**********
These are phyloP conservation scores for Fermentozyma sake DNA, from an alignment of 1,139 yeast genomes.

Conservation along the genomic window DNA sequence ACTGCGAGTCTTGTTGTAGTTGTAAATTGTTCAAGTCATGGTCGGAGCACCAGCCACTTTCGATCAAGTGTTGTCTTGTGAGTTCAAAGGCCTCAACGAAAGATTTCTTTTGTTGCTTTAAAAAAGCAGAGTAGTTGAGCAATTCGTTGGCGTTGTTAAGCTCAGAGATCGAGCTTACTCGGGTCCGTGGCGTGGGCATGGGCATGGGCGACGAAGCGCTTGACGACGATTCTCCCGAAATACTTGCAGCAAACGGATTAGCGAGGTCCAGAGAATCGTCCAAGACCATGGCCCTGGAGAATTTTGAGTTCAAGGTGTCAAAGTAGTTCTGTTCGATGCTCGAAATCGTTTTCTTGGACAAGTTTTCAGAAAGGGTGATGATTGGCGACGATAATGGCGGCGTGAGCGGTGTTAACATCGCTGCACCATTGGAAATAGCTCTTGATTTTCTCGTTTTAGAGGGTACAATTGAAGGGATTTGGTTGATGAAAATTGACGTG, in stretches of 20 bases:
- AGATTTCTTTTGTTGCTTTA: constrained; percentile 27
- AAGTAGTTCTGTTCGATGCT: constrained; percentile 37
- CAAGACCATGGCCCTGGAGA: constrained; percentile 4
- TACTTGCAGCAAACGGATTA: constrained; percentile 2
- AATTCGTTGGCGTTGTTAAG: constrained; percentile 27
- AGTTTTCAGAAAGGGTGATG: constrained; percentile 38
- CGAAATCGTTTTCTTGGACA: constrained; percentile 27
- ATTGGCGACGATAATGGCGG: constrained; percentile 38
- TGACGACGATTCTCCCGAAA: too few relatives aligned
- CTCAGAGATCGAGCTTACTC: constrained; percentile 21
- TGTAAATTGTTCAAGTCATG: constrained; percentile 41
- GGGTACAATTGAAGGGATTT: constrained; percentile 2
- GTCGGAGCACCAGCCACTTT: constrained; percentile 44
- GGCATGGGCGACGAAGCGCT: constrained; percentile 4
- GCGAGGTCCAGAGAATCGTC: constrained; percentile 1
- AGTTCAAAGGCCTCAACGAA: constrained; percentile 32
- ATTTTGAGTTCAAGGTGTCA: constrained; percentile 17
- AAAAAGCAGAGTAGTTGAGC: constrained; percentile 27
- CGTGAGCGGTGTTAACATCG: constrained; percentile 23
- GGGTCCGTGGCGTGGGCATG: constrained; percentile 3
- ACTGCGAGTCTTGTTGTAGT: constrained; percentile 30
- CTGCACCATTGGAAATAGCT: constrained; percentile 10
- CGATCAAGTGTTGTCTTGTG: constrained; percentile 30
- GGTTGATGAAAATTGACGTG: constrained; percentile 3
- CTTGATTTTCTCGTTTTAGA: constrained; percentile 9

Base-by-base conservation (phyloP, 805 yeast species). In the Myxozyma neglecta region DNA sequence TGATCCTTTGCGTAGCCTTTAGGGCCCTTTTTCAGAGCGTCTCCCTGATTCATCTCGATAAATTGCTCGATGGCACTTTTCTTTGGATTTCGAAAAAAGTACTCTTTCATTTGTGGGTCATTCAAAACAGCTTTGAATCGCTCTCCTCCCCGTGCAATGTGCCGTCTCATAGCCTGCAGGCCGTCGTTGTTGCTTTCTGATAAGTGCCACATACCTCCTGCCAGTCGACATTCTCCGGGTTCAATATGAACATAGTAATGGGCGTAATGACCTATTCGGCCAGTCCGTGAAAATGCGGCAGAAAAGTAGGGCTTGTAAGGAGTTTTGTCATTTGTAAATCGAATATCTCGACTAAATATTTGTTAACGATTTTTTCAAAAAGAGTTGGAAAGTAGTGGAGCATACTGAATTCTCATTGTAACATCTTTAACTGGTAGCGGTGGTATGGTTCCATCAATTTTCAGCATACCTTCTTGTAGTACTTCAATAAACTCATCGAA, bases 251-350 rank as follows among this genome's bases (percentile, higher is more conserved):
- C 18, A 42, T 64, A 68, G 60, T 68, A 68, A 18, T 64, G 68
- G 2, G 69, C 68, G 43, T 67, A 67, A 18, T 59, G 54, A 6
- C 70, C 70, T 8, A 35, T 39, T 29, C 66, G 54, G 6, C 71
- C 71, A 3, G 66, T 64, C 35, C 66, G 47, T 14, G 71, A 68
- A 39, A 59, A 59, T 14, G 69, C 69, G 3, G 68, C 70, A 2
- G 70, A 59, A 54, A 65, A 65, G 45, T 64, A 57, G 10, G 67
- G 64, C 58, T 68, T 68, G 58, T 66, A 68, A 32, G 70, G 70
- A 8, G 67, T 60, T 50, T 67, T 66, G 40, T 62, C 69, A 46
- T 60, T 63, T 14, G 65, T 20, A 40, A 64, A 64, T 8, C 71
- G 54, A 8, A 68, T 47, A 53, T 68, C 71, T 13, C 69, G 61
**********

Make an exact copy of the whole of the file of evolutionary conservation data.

These are phyloP conservation scores for Fermentozyma sake DNA, from an alignment of 1,139 yeast genomes.

Conservation along the genomic window DNA sequence ACTGCGAGTCTTGTTGTAGTTGTAAATTGTTCAAGTCATGGTCGGAGCACCAGCCACTTTCGATCAAGTGTTGTCTTGTGAGTTCAAAGGCCTCAACGAAAGATTTCTTTTGTTGCTTTAAAAAAGCAGAGTAGTTGAGCAATTCGTTGGCGTTGTTAAGCTCAGAGATCGAGCTTACTCGGGTCCGTGGCGTGGGCATGGGCATGGGCGACGAAGCGCTTGACGACGATTCTCCCGAAATACTTGCAGCAAACGGATTAGCGAGGTCCAGAGAATCGTCCAAGACCATGGCCCTGGAGAATTTTGAGTTCAAGGTGTCAAAGTAGTTCTGTTCGATGCTCGAAATCGTTTTCTTGGACAAGTTTTCAGAAAGGGTGATGATTGGCGACGATAATGGCGGCGTGAGCGGTGTTAACATCGCTGCACCATTGGAAATAGCTCTTGATTTTCTCGTTTTAGAGGGTACAATTGAAGGGATTTGGTTGATGAAAATTGACGTG, in stretches of 20 bases:
- AGATTTCTTTTGTTGCTTTA: constrained; percentile 27
- AAGTAGTTCTGTTCGATGCT: constrained; percentile 37
- CAAGACCATGGCCCTGGAGA: constrained; percentile 4
- TACTTGCAGCAAACGGATTA: constrained; percentile 2
- AATTCGTTGGCGTTGTTAAG: constrained; percentile 27
- AGTTTTCAGAAAGGGTGATG: constrained; percentile 38
- CGAAATCGTTTTCTTGGACA: constrained; percentile 27
- ATTGGCGACGATAATGGCGG: constrained; percentile 38
- TGACGACGATTCTCCCGAAA: too few relatives aligned
- CTCAGAGATCGAGCTTACTC: constrained; percentile 21
- TGTAAATTGTTCAAGTCATG: constrained; percentile 41
- GGGTACAATTGAAGGGATTT: constrained; percentile 2
- GTCGGAGCACCAGCCACTTT: constrained; percentile 44
- GGCATGGGCGACGAAGCGCT: constrained; percentile 4
- GCGAGGTCCAGAGAATCGTC: constrained; percentile 1
- AGTTCAAAGGCCTCAACGAA: constrained; percentile 32
- ATTTTGAGTTCAAGGTGTCA: constrained; percentile 17
- AAAAAGCAGAGTAGTTGAGC: constrained; percentile 27
- CGTGAGCGGTGTTAACATCG: constrained; percentile 23
- GGGTCCGTGGCGTGGGCATG: constrained; percentile 3
- ACTGCGAGTCTTGTTGTAGT: constrained; percentile 30
- CTGCACCATTGGAAATAGCT: constrained; percentile 10
- CGATCAAGTGTTGTCTTGTG: constrained; percentile 30
- GGTTGATGAAAATTGACGTG: constrained; percentile 3
- CTTGATTTTCTCGTTTTAGA: constrained; percentile 9

Base-by-base conservation (phyloP, 805 yeast species). In the Myxozyma neglecta region DNA sequence TGATCCTTTGCGTAGCCTTTAGGGCCCTTTTTCAGAGCGTCTCCCTGATTCATCTCGATAAATTGCTCGATGGCACTTTTCTTTGGATTTCGAAAAAAGTACTCTTTCATTTGTGGGTCATTCAAAACAGCTTTGAATCGCTCTCCTCCCCGTGCAATGTGCCGTCTCATAGCCTGCAGGCCGTCGTTGTTGCTTTCTGATAAGTGCCACATACCTCCTGCCAGTCGACATTCTCCGGGTTCAATATGAACATAGTAATGGGCGTAATGACCTATTCGGCCAGTCCGTGAAAATGCGGCAGAAAAGTAGGGCTTGTAAGGAGTTTTGTCATTTGTAAATCGAATATCTCGACTAAATATTTGTTAACGATTTTTTCAAAAAGAGTTGGAAAGTAGTGGAGCATACTGAATTCTCATTGTAACATCTTTAACTGGTAGCGGTGGTATGGTTCCATCAATTTTCAGCATACCTTCTTGTAGTACTTCAATAAACTCATCGAA, bases 251-350 rank as follows among this genome's bases (percentile, higher is more conserved):
- C 18, A 42, T 64, A 68, G 60, T 68, A 68, A 18, T 64, G 68
- G 2, G 69, C 68, G 43, T 67, A 67, A 18, T 59, G 54, A 6
- C 70, C 70, T 8, A 35, T 39, T 29, C 66, G 54, G 6, C 71
- C 71, A 3, G 66, T 64, C 35, C 66, G 47, T 14, G 71, A 68
- A 39, A 59, A 59, T 14, G 69, C 69, G 3, G 68, C 70, A 2
- G 70, A 59, A 54, A 65, A 65, G 45, T 64, A 57, G 10, G 67
- G 64, C 58, T 68, T 68, G 58, T 66, A 68, A 32, G 70, G 70
- A 8, G 67, T 60, T 50, T 67, T 66, G 40, T 62, C 69, A 46
- T 60, T 63, T 14, G 65, T 20, A 40, A 64, A 64, T 8, C 71
- G 54, A 8, A 68, T 47, A 53, T 68, C 71, T 13, C 69, G 61